Friday, November 18, 2016

How Do We Know What Is Right?

A few weeks ago, we looked at the Teleological Argument (TA) for the existence of God. As we saw there, purpose points to a Creator. Nature has goals and shows order, which only make sense if there was an intelligence to cause them. Once we have that established, it allows us to go a little deeper and consider the Moral Argument (MA) for the existence of God.

Morality as Purpose

The MA follows on the TA by focusing on a particular way of looking at purpose. If something is fulfilling its purpose, it is said to be “good,” and if it is not, then it is “bad.” Of course, morality fully understood is a uniquely human thing. However, even animals and inanimate objects can be viewed as good or bad depending on their health or function. For example, a kitchen pot with a hole in the bottom could be called bad because it does not fulfill the purpose of holding water. It is not at fault for that, but it does fall short of its ideal. It is imperfect.

So another way of saying all of this is that everything pursues its own perfection. The closer it gets, the better it is. Anything that misses the mark loses value. And hopefully that makes the link between teleology and morality clearer. When we do what we are supposed to do, we are good. Doing the opposite is evil.

Relativism and Morality

Some people argue that these concepts are merely culturally determined. They refuse to see purpose in the universe because it would require a Creator, and therefore they must also deny the concept of a transcendent moral law. They say that our concepts of good and evil are merely a human invention. There is no absolute moral good that comes from outside society. Instead, each society builds its conventions up to the point that they become unquestionable. However, those rules do not apply to people from other societies.

There is a partial truth in that. We drive on the right side of the road here, while in many other countries, they drive on the left. That is a mere social convention. Driving on the left here would be bad, while doing it in the UK is correct. But the problem is how superficial that is. No one thinks it is wrong for countries to have different ways of controlling their traffic. What everyone can agree on, however, is that it is wrong to drive into oncoming traffic no matter where you are.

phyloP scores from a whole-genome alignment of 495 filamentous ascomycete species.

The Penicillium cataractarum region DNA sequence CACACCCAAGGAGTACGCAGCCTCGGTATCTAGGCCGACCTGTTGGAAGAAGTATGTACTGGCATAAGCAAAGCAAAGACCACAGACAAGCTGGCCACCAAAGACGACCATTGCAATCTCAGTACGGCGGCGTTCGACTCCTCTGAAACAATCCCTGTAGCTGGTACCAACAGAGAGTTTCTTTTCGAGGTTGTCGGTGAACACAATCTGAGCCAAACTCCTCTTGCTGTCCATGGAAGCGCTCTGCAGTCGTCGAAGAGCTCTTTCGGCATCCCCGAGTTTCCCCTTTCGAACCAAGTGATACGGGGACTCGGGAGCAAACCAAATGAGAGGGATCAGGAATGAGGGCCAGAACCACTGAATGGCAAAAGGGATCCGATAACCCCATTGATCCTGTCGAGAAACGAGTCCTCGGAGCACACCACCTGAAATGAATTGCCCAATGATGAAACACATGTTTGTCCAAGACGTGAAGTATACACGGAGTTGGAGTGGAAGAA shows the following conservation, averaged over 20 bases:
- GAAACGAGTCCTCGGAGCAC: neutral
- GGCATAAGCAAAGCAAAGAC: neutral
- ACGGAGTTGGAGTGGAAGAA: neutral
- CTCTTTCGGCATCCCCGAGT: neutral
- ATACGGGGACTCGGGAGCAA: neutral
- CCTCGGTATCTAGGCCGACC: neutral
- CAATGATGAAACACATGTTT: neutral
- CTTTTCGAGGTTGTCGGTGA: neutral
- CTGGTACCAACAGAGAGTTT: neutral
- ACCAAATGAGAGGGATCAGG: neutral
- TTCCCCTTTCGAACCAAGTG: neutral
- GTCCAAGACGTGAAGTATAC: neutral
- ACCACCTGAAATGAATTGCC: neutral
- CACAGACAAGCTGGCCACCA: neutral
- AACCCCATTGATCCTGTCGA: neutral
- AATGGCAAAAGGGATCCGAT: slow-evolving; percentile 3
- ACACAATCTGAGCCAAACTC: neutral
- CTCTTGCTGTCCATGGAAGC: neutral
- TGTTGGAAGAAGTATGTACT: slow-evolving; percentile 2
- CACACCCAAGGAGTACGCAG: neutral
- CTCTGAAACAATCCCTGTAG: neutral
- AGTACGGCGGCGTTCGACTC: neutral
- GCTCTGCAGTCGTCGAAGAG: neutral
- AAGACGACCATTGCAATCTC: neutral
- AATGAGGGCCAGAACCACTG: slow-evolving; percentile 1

Which helps to illustrate the problem with those theories which challenge the concept of the moral law. Relativism depends upon individual illustrations to show shallow differences between cultures, and ignores the deeper truths all cultures share. No matter where you go, groups of people everywhere have a conception of right and wrong. The forms they recognize can vary, but the principles underlying them do not. All societies have laws, based one way or another on helping people live at peace, and with means to punish those who selfishly break it. Good and evil are inescapable.

They are, in fact, inherent to relativism. The relativist worldview says that there is no whole truth to know, no absolute conception of right and wrong. As a result, we should not try to force our culturally-derived systems onto others. The contradiction should be obvious. Their claim that there is no absolute truth, is viewed as an absolute truth. And their vision of tolerance, which says we should not impose our idea of the good on others, is an imposition of their idea of good on those with whom they disagree. They do exactly what they demand others stop. In so doing, they show that we all think in terms of right and wrong. They are inherent to human nature. And since that is one truth we can know for certain, it stands to reason there might be others. We have a responsibility to investigate them, not to merely pretend that the differences do not matter. And after all, they only seem not to matter so long as they do not affect us. Once someone does wrong to us, relativism tends to go out the window.

The point in all of this is that we can see that good and evil are more than man-made illusions. Nothing that is inherent can be a construct. And, like all other purposes, they had to have come from somewhere. The moral law demands a Moral Lawgiver. If the difference between right and wrong has been determined by the will of the one who made the universe and everything in it, then it makes the most sense to pursue that will. Disagreements over what the Lawgiver wants do not change the fact that there must be one. Our ability to tell if something is as it should be leaves no other rational alternative. If you claim to know anything, or to think of one thing as preferable to another, you are implicitly acknowledging it.

Before moving on, allow me to offer a word on tolerance. Relativists define tolerance as leaving room for all the world’s various truths, since we cannot know or claim to know what is right for all people at all times. As we have seen, however, that is in and of itself a claim to absolute truth. Relativism’s version of tolerance is therefore patronizing. It is claiming to know better than everyone else, and to merely permit them to continue in their delusions. That is not tolerance. It is arrogance. True tolerance is the willingness to admit that humans are individuals with free will, and that they must be allowed to make up their own minds. It does not mean we should give up every effort to know and argue for the truth.

God and Evil